Glass balustrades, in particular, base shoe frameless glass balustrades and point fixing frame glass balustrades, are a popular use of structural glazing to provide protection against level changes in an architectural design. The advantage of using glass for such a barrier means that it is completely transparent and clear, minimizing the disruption of views from inside the building and also minimizing the impact of the barrier’s existence on the design of the building. When specifying a glass balustrade on a project, there are various things to consider to ensure that you specify a balustrade that is both strong and safe.

UK Glass Balustrade Regulations Design Load

Where is a Balustrade Required?

The Building Regulations [B1] in the United Kingdom incorporate requirements to provide barriers when it is necessary to protect people in and about buildings from falling. Popular applications for a structural glass balustrade would be a:



ㆍfloor edge



ㆍedges of rooftop

Height Requirements of Glass Balustrades

Heights of glass balustrade- there are various applications concerning the minimum height of the balustrade as determined by Occupancy Class.

Single family dwelling

  • Barriers in front of a window 800mm
  • Stairs, landings, ramps, edges of internal floors 900mm
  • External balconies, edges of roofs 1100mm

All other uses

  • Barriers in front of a window 800mm
  • Stairs 900mm
  • Other positions 1100mm
  • Balconies and stands, etc. having fixed seating within 530mm of the barrier 800mm

Commercial, assembly and retail spaces have different height requirements for their railings. The purpose of these height requirements is to ensure that the balustrade provides adequate protection against changes in level given the likely traffic and use of the space.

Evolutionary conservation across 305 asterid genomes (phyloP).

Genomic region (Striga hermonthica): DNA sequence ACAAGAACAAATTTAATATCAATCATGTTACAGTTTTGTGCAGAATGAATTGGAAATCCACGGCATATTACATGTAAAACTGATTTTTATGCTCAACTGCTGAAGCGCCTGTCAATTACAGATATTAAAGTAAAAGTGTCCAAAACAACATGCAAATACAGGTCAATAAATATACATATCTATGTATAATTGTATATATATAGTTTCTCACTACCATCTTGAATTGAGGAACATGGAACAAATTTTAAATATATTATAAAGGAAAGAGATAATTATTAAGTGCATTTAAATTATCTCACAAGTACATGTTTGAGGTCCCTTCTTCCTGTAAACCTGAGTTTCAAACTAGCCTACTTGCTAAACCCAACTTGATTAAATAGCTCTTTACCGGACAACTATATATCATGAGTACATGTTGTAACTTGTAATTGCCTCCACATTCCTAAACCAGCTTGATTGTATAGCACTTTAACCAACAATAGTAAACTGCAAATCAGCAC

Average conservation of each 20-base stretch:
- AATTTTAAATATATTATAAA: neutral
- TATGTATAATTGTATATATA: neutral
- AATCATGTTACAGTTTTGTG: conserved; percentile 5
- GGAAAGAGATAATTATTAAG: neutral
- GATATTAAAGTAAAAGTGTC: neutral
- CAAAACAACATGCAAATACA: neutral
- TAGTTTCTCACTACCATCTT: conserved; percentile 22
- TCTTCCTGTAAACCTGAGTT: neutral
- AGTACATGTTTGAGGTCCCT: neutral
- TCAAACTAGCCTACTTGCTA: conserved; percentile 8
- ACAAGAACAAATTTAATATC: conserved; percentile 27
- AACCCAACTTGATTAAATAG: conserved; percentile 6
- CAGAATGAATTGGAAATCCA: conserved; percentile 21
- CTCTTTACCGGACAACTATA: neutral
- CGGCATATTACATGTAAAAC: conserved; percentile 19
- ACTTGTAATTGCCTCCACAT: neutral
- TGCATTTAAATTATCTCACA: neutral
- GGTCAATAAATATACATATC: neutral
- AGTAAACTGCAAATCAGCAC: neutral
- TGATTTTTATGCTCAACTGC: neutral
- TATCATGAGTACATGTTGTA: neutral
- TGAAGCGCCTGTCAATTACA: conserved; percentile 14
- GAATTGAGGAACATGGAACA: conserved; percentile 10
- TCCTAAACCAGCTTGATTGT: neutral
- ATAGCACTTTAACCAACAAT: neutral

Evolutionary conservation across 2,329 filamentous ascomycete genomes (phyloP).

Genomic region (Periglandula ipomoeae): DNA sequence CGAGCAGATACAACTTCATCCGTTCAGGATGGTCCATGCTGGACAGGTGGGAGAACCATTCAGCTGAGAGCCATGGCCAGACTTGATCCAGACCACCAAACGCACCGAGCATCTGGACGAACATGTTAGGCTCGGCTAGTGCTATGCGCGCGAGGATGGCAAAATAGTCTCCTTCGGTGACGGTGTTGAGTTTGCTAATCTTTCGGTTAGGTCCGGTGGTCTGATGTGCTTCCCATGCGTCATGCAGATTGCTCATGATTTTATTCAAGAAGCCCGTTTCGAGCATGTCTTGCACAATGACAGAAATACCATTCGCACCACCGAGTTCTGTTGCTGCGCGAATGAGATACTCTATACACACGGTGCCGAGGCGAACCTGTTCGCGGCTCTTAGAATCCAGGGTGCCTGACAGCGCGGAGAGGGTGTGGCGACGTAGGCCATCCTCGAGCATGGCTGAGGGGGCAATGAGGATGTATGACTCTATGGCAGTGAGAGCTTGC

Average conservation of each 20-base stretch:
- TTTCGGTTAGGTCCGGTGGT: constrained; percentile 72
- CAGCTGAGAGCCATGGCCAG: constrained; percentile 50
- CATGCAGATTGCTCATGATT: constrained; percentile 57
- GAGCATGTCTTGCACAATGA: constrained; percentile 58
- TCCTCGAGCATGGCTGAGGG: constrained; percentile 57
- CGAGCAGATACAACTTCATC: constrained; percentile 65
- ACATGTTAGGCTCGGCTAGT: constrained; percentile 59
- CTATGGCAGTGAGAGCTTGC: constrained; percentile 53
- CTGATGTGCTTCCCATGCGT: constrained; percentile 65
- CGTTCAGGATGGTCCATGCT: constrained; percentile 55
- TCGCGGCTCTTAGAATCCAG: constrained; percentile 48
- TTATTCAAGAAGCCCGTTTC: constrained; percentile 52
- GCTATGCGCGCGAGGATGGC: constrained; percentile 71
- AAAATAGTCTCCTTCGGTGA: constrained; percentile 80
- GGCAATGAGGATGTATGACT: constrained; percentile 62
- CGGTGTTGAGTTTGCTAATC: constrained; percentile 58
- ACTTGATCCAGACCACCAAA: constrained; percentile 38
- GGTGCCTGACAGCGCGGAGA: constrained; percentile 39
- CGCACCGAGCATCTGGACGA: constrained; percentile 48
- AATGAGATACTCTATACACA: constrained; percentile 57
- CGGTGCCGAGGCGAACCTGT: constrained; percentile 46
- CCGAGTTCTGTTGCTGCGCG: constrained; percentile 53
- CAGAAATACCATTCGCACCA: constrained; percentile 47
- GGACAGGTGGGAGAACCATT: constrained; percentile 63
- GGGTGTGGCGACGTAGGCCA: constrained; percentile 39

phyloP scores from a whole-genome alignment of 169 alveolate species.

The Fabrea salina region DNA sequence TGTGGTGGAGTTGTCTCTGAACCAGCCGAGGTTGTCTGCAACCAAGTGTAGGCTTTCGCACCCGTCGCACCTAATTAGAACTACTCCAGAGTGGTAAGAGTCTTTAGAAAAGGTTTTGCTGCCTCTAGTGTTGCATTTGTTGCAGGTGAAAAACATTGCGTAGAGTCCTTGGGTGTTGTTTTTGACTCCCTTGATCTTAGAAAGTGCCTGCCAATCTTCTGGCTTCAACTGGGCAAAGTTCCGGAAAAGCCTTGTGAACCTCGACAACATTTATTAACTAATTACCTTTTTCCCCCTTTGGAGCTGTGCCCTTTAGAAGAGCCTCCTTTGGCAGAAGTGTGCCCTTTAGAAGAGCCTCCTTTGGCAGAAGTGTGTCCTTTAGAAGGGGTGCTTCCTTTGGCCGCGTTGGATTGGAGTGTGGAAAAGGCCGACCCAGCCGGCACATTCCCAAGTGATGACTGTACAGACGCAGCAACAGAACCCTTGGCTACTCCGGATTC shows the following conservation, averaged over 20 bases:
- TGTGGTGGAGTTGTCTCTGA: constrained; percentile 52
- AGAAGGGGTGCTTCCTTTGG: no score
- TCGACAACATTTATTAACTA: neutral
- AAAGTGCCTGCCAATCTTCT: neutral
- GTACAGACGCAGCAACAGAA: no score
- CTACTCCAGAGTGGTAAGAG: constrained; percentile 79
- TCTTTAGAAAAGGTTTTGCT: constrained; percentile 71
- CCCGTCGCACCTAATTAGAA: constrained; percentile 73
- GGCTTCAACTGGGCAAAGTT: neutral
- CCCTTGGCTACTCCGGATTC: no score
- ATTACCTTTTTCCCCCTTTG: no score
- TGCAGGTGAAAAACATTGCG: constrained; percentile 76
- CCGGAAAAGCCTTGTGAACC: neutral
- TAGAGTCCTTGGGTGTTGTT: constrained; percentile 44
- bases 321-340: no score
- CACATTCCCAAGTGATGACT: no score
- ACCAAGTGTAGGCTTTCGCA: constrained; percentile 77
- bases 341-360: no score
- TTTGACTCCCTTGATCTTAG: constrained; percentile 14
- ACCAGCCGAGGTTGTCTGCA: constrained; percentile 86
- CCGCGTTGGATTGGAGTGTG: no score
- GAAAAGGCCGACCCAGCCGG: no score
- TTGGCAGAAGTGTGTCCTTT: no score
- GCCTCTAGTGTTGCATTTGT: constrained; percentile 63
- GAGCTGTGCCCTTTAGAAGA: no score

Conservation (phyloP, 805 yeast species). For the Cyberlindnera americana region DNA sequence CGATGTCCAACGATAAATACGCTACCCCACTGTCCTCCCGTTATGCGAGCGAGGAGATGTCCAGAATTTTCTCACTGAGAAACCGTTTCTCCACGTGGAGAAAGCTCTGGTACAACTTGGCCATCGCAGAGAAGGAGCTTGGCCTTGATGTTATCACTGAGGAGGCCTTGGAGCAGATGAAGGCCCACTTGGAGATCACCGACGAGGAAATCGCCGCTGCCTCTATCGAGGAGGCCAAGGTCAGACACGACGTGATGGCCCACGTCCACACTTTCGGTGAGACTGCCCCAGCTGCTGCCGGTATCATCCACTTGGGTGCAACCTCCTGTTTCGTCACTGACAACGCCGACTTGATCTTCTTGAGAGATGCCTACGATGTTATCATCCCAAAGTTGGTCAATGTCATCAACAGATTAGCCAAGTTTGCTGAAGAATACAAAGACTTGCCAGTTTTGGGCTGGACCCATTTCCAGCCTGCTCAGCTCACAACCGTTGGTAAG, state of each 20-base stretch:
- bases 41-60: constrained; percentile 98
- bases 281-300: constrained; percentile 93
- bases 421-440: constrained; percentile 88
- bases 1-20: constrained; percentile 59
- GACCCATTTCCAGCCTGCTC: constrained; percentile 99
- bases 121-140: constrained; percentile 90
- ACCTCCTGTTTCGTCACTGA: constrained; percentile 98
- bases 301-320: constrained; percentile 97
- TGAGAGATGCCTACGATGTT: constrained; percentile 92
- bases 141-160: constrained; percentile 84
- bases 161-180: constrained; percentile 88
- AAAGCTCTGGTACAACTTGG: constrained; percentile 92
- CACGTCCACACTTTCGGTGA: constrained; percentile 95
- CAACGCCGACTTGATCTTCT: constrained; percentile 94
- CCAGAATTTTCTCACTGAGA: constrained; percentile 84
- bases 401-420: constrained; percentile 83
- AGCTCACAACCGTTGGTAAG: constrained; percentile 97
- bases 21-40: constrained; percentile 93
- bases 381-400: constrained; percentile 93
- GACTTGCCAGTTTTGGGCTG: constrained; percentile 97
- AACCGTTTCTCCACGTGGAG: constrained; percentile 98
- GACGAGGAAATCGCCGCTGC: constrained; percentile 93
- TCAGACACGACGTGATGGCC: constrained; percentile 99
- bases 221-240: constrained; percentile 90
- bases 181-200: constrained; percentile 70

UK Glass Balustrade Regulations Height of Glass Balustrade
UK Stair Glass Balustrade Regulations

Design Load of Glass Balustrades

First an explanation of the terminology.

Line Load -a horizontal force at the top of the balustrade. Intended to mimic the force of a person leaning on the top of the balustrade. It is measured in kN/m and loading requirements are given be EN 1991-1. The deflection does not exceed L/65 or 25 mm

Uniform Distributed Load (UDL)– is related to the pressure exerted on the infill area (that part of the barrier below the position of application of the line load). It is generally given in the form of kN/m2, applied over the entire infill area.

Point Load (Concentrated Load)-takes into account any non-uniformity of the load applied to the infill and may also represent a static equivalent to a localised human impact (from hand, knee, elbow, etc.). It is generally given in the form of kN, applied at the most vulnerable position on the infill area.

UK Glass Balustrade Regulations Design Load
UK Glass Balustrade Regulations For Balcony and Deck

Applicable Regulations and Standards

  • Eurocode EN 1991-1-1 Part 1-1 General Actions – Densities, self-weight and imposed loads
  • Eurocode EN 1991-1-4 Part 1-4 General Actions – Wind actions
  • BS 6180: 2011 Barriers in and about buildings – Code of Practice
  • EN 12600 Glass in building – Pendulum test – Impact test method and classification for flat glass
  • BS 6262-4: Glazing for building – Part 4: Safety Related to Human Impact – Code of Safety
  • BS 6262-6: Glazing for building – Part 6: Code of practice for special applications
  • Building Regulations Approved Document K

Glass Balustrade Types

The Code of Practice lists 7 distinct protective glazed barrier types:

• Fully framed

• Two-edged framed

Clip fixed

• Bolt fixed

Free standing – continuous clamp

Free standing – point fixed

Bottom Spigot Clamp 

UK Glass Balustrade Regulations For Balcony